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Two prominent Mozambican journalists, in the latest edition of the independent weekly "Savana", have written in defence of embattled East Timorese Prime Minister Mari Alkatiri, who has been subjected to all manner of slander and insult from the right wing Australian media and from the Catholic Church. During the current crisis, Alkatiri has been literally demonised, with some posters from his Catholic opponents declaring "Alkatiri is a communist and a devil".
But many Mozambican journalists have a very different picture of Alkatiri. For in exile he lived in Maputo, where he played a key role in the attempts to mobilise international solidarity against the Indonesian invasion of East Timor. In the dark days of the late 1970s and the 1980s, it was not Australia, and not even the former colonial power, Portugal, that kept the Timorese issue alive in international fora – that task fell on the shoulders of Mozambique and Angola.
During those long years Mozambican journalists and other intellectuals came to know and admire Alkatiri, and have no time for absurd claims that he is "a devil".
In his "Savana" column, Fernando Lima notes that Alkatiri has been subjected to the rage of the Catholic church since 2002.
Among the causes for this were the Timorese government's attempt to separate church and state – but also Catholic hostility to a politician of moslem descent (though Alkatiri has never defined himself in terms of religion). The fact remains that Alkatiri is popular – particularly in the ranks of the movement that fought for Timorese independence and is now the country's ruling party, Fretilin (Revolutionary Front for an Independent East Timor). At the recent Fretilin congress, Alkatiri was easily re- elected as the party's leader: his sole opponent dropped out of the race before the final vote. Lima believes it was no coincidence that the unrest in Timor erupted immediately after the Congress – because "the wrong man won".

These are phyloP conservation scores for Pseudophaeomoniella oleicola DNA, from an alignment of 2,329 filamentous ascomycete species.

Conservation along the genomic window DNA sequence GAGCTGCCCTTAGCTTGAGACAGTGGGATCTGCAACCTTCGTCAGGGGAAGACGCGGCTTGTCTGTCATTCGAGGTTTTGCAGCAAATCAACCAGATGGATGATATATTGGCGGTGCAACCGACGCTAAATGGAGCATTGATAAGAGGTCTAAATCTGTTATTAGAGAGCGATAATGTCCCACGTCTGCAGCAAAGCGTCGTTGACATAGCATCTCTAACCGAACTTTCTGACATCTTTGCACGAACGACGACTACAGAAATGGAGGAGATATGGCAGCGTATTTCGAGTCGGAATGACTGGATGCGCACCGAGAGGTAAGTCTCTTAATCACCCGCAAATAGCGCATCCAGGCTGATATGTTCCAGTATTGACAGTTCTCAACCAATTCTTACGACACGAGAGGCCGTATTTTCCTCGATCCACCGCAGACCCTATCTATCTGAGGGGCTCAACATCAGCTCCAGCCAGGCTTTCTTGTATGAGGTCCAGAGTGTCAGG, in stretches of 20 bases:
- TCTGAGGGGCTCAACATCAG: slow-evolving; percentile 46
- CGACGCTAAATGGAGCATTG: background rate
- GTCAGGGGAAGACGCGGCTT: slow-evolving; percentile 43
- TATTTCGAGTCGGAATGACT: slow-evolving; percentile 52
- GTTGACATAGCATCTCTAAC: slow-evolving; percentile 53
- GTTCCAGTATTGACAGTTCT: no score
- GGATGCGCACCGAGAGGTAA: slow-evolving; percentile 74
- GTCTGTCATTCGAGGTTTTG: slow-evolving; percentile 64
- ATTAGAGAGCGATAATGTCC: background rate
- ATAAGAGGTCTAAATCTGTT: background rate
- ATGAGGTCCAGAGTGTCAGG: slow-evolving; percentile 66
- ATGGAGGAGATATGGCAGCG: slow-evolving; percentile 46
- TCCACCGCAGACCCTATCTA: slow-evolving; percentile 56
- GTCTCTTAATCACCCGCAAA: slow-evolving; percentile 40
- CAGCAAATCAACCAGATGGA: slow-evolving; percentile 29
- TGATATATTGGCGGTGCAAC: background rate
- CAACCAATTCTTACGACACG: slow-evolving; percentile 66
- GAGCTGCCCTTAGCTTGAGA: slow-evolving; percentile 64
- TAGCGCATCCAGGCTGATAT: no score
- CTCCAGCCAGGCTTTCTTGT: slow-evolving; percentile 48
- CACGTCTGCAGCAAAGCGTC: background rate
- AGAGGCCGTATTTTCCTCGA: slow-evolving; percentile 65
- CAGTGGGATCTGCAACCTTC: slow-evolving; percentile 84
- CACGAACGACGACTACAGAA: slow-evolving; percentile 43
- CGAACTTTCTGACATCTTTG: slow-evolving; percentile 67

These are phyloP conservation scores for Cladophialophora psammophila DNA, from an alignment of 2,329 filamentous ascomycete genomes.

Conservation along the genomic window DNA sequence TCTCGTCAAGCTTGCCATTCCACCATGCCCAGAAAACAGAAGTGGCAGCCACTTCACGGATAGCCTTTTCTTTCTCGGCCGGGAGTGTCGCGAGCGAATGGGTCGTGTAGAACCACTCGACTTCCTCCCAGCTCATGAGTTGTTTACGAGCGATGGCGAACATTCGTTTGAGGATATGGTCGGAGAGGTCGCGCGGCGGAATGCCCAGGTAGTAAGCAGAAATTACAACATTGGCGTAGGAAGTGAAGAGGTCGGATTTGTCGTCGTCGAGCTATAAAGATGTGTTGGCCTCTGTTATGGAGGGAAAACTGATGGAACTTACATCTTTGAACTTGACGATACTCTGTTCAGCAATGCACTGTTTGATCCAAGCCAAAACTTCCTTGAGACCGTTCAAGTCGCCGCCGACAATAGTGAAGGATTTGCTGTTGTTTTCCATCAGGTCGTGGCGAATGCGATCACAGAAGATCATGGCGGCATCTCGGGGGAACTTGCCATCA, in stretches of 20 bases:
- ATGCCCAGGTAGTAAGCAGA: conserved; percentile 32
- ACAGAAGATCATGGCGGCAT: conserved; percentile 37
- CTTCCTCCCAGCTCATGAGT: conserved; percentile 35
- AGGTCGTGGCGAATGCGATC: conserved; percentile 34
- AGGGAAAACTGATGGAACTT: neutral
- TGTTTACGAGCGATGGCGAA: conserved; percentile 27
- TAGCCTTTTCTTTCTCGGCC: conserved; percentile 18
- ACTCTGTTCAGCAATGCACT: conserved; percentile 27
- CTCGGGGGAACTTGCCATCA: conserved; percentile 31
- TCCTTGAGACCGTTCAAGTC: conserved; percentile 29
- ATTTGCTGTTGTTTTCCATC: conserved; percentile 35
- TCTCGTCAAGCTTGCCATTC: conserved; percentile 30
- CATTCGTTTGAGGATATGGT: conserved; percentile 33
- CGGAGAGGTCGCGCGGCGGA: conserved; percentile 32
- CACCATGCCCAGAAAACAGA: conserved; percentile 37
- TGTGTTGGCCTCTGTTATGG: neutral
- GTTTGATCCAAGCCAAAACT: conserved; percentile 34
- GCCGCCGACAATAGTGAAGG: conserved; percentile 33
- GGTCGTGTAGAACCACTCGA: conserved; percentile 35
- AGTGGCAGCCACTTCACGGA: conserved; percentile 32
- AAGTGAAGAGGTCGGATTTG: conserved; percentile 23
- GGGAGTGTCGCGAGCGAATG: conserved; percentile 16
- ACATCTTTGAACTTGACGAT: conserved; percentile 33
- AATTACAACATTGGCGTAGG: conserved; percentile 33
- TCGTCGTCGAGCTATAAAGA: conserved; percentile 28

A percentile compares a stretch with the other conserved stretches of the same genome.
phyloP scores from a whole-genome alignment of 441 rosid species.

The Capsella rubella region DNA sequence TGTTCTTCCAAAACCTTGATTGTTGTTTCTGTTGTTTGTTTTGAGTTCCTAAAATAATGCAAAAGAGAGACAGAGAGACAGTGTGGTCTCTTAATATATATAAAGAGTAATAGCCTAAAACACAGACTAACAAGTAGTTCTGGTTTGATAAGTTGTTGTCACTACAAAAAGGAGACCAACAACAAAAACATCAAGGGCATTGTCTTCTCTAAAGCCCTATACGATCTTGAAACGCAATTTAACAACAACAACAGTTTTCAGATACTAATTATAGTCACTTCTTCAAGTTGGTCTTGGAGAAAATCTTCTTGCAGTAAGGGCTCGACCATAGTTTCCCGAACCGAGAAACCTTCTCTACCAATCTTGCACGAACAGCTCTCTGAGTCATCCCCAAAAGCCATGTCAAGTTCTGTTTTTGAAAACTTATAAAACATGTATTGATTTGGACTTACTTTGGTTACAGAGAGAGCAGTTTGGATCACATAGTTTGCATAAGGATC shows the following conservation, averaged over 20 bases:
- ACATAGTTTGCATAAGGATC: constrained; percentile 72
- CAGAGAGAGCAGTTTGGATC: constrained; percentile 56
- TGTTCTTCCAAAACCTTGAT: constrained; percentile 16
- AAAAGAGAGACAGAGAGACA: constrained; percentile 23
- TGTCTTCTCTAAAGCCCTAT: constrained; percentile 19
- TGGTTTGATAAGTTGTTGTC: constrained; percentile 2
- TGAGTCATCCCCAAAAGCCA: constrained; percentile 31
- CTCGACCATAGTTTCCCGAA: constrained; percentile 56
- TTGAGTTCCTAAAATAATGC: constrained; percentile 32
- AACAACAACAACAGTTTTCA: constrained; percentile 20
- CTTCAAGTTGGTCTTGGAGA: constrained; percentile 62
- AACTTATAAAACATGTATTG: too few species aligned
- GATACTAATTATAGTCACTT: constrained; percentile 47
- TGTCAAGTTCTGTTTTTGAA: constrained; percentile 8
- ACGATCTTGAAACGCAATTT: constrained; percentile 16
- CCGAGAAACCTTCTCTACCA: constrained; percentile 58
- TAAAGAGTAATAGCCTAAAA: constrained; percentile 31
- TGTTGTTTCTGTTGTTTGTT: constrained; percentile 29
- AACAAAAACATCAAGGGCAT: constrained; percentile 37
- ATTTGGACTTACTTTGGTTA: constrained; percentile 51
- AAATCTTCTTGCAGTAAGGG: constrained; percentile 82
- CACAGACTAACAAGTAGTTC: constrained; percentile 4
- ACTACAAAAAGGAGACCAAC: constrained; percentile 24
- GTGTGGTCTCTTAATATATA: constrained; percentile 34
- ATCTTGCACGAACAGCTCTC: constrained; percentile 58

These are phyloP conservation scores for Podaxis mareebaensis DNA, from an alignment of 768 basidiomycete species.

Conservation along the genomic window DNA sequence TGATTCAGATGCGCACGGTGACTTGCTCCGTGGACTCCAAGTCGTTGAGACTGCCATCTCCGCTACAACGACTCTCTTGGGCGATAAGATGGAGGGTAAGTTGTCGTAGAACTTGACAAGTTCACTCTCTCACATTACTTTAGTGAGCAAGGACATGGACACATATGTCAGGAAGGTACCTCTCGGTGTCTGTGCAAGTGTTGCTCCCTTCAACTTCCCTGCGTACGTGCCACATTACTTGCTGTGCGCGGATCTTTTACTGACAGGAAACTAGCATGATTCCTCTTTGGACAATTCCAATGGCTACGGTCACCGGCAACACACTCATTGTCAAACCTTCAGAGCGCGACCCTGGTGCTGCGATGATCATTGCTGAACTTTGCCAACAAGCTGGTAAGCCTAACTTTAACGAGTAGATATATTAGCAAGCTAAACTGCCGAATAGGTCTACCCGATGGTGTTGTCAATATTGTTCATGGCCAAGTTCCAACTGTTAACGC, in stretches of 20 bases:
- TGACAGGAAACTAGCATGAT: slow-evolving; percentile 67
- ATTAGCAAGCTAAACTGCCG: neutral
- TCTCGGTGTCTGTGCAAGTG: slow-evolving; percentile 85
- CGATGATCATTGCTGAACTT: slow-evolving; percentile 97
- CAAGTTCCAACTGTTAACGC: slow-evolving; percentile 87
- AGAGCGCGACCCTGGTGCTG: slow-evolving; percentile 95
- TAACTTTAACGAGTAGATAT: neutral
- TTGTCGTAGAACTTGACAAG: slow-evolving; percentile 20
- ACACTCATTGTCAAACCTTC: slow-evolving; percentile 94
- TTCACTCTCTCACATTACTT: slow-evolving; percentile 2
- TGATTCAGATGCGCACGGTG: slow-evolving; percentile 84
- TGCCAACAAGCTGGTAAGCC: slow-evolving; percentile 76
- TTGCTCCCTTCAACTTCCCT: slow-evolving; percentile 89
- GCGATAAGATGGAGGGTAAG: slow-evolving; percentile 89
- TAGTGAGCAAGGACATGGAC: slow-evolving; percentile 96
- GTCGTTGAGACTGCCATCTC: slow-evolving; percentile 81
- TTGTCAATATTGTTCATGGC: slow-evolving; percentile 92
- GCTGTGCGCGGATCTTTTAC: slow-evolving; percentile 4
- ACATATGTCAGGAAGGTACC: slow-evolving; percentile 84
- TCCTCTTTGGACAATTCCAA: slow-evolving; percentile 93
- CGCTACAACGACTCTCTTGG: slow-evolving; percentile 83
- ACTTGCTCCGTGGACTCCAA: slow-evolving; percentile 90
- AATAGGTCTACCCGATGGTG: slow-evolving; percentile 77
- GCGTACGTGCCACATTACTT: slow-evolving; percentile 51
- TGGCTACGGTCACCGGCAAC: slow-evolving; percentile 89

Some of the more ridiculous columns in the Australian press claim that Alkatiri was indoctrinated by "communists" in his years of exile. But by the time Alkatiri left, Mozambique had long since jettisoned marxism as its official ideology. Lima argues that Alkatiri learnt quite a different lesson in Maputo. He had watched the growth of corruption in Mozambique in the 1990s, and was determined that the same should not happen in Timor.
Alkatiri, Lima points out, is the architect of petroleum legislation that has won international praise – but which certain sectors, coveting the oil under the Timor Sea, do not like. This position is shared by the second column, written by Joao Machado da Graca, who believes that supposed ethnic divisions in East Timor, about which there has been so much chatter, is secondary to the issue of Timor's potential oil wealth.
Machado da Graca notes that the Australian government is no supporter of Alkatiri – for Alkatiri fought long and hard over the delimitation of East Timor's maritime border with Australia, an issue of key importance given the "millions of barrels of oil waiting to be extracted" under the seabed.
"The government of Timor is not corrupt and things were not resolved in favour of Australia through a few million dollars deposited in Swiss banks as the Australians may have imagined", wrote Machado da Graca.
The sequence of events last week was most interesting.
Machado da Graca notes that on Monday it became publicly known that no Australian company had won the oil exploration tenders launched by the Timorese government. On Tuesday, the violence in the Timorese capital, Dili, worsened dramatically. On Wednesday Australian troops arrived in Dili.
As for the Timorese "rebels", these are mutineers led by a man who played no role in the Timorese struggle against Indonesian occupation. Instead he spent the whole period living comfortably in Australia. When Timorese independence was retired he rose to a senior position thanks to Australian advisers who were then with the United Nations force.
In the background are the Americans, who seem to have thrown their lot in with the Catholic church. Machado da Graca notes the presence of the US ambassador at the Catholic church demonstration against the Timorese government's decision to end compulsory teaching of the catholic religion in state schools.
One might have expected the US embassy to applaud this: after all, the Alkatiri government was merely following the separation of church and state that was first declared in the Constitution of the United States of America.
Machado da Graca warns that "after a short period of independence, a prolonged period of Australian tutelage, with American support, on the pretext of maintaining law and order, could be disastrous. Mainly because it would take away from Timor the strength to negotiate independently its main wealth, the oil under its territorial waters".
The article concludes with a call for solidarity "with the legitimate government of East Timor, led by Mari Alkatiri, in this difficult moment".
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